Lynn Hershman Leeson

Lynn Hershman Leeson
First Person Plural, the Electronic Diaries of Lynn Hershman
1984–96
Installation view of the exhibition "First Person Plural" at KW Institute for Contemporary Art in Berlin
Photo by Frank Sperling
Courtesy of the artist and Bridget Donahue, New York 

Lynn Hershmann Leeson

Lynn Hershman Leeson
The Novalis Hotel
2018
Site-specific hotel room installation, Berlin
Photo by Frank Sperling
Courtesy of the artist and Bridget Donahue, New York

Lynn Hershmann Leeson

Lynn Hershman Leeson
Lorna
1979–82
Installation view of the exhibition "First Person Plural" at KW Institute for Contemporary Art in Berlin
Photo by Frank Sperling
Courtesy of the artist and Bridget Donahue, New York 

Lynn Hershmann Leeson

Lynn Hershman Leeson
First Person Plural, The Electronic Diaries of Lynn Hershman
1984–96
Courtesy of the artist and Bridget Donahue, New York

View Gallery - 4 images
Berlin

KW Institute’s Anna Gritz Finds Artists That Speak to Today

KW Institute for Contemporary Art in Berlin is one of the most progressive cultural sites in the city. Without its own collection, the flexible space collaborates directly with artists to commission works, exhibitions, and happenings. As one of the location’s for this year’s Berlin Biennale, “We don’t need another hero,” the KW Institute is also showing work by Lynn Hershman Leeson this summer.

Whitewall sat down with curator Anna Gritz giving inspiring artists an opportunity to be heard.

WHITEWALL: How do you decide on a theme for a new exhibition?

ANNA GRITZ: These themes are usually topical issues that are boiling up in society and are present in the public debate and in conversations with artists. Generally, the program is driven by artistic positions: we notice inspiring artists who speak about important matters and we like to give them an opportunity to be heard.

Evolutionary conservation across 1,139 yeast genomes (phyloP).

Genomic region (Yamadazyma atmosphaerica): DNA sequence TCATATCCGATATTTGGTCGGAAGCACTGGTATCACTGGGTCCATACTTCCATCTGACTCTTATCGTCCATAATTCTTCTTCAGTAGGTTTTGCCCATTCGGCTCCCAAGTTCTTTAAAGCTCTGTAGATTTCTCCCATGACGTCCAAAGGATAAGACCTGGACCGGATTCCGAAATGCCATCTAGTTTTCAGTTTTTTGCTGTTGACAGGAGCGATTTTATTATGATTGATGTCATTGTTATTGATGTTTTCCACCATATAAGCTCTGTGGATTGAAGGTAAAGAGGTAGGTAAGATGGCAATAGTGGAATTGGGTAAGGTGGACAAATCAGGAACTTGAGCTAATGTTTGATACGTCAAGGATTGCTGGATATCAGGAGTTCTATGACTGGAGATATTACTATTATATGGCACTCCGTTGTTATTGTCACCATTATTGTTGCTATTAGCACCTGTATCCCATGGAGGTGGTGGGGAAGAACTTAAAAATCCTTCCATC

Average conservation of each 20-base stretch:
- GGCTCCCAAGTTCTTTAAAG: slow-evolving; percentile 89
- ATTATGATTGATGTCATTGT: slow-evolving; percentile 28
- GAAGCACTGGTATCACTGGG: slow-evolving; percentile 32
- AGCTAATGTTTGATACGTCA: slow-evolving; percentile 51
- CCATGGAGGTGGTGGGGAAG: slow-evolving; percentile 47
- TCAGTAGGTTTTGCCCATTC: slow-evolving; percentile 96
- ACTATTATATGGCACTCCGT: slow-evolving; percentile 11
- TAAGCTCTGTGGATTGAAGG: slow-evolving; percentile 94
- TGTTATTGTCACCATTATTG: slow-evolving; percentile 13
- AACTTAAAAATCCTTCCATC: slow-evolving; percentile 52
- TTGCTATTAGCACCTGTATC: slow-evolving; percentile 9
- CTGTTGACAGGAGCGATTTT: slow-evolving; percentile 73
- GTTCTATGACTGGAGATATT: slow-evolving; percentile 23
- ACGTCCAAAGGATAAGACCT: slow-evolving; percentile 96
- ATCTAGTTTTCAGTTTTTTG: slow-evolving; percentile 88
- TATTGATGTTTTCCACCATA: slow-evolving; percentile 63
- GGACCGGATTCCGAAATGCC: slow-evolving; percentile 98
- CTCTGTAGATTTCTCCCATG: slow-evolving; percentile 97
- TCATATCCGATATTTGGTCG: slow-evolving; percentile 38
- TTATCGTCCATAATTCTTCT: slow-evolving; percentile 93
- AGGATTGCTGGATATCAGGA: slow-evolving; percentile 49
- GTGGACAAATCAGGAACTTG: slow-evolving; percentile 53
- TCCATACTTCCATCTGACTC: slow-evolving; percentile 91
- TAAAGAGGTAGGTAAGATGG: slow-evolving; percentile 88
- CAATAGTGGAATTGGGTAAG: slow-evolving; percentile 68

WW: Is there an up-stream work in your program?

AG: Yes, because it’s an evolving program: there is a link between the artists, the seasons and the exhibitions. It’s almost like a narrative story, a story we’re telling from one exhibition to the next.

WW: You used to work in London, before Berlin. What main differences do you notice in each city’s art scenes?

AG: It’s really hard to make a general statement, but I have to say a few things really strike me. Although London is much bigger than Berlin, it’s more unified. I think it’s easier to know what’s going on across the board, while in Berlin, it is much more fractured and there’s a lot of micro scenes that don’t overlap much.

In Berlin, things are happening for a certain amount of time. When something appears it disappears to let something new happen. Although this ever evolving rhythm is fast and hard to follow, it is also what keeps things interesting.

WW: How do you see the art scene evolving in Berlin over the next few years?

AG: It’s important to mention that Berlin is in a period of transition because everything is getting more and more expensive and the rent gap to other European Capitals is closing rapidly. For the last 20 plus years a lot of artists came here seeking freedom and low costs of living and working environments. With this influx, now Berlin could lose those artists who came here from all around the world, unless the city can set in place lasting support systems.

WW: How do you feel about highlighting emerging artists?

AG: It is really important for me to encourage young artists and follow their practice, but I don’t feel an urge to do so constantly. It doesn’t really matter if an artist is emerging or not if the artwork speaks to the now. This is not a question of age.

 WW: Do you think being a female curator is a strength?

AG: I think it definitely can be and should be a position of power because it’s a position that has not been seen enough. When we look at the demographics, it’s still very depressing to see how little female artists and curators are in positions of power. We are working on changing that.

 

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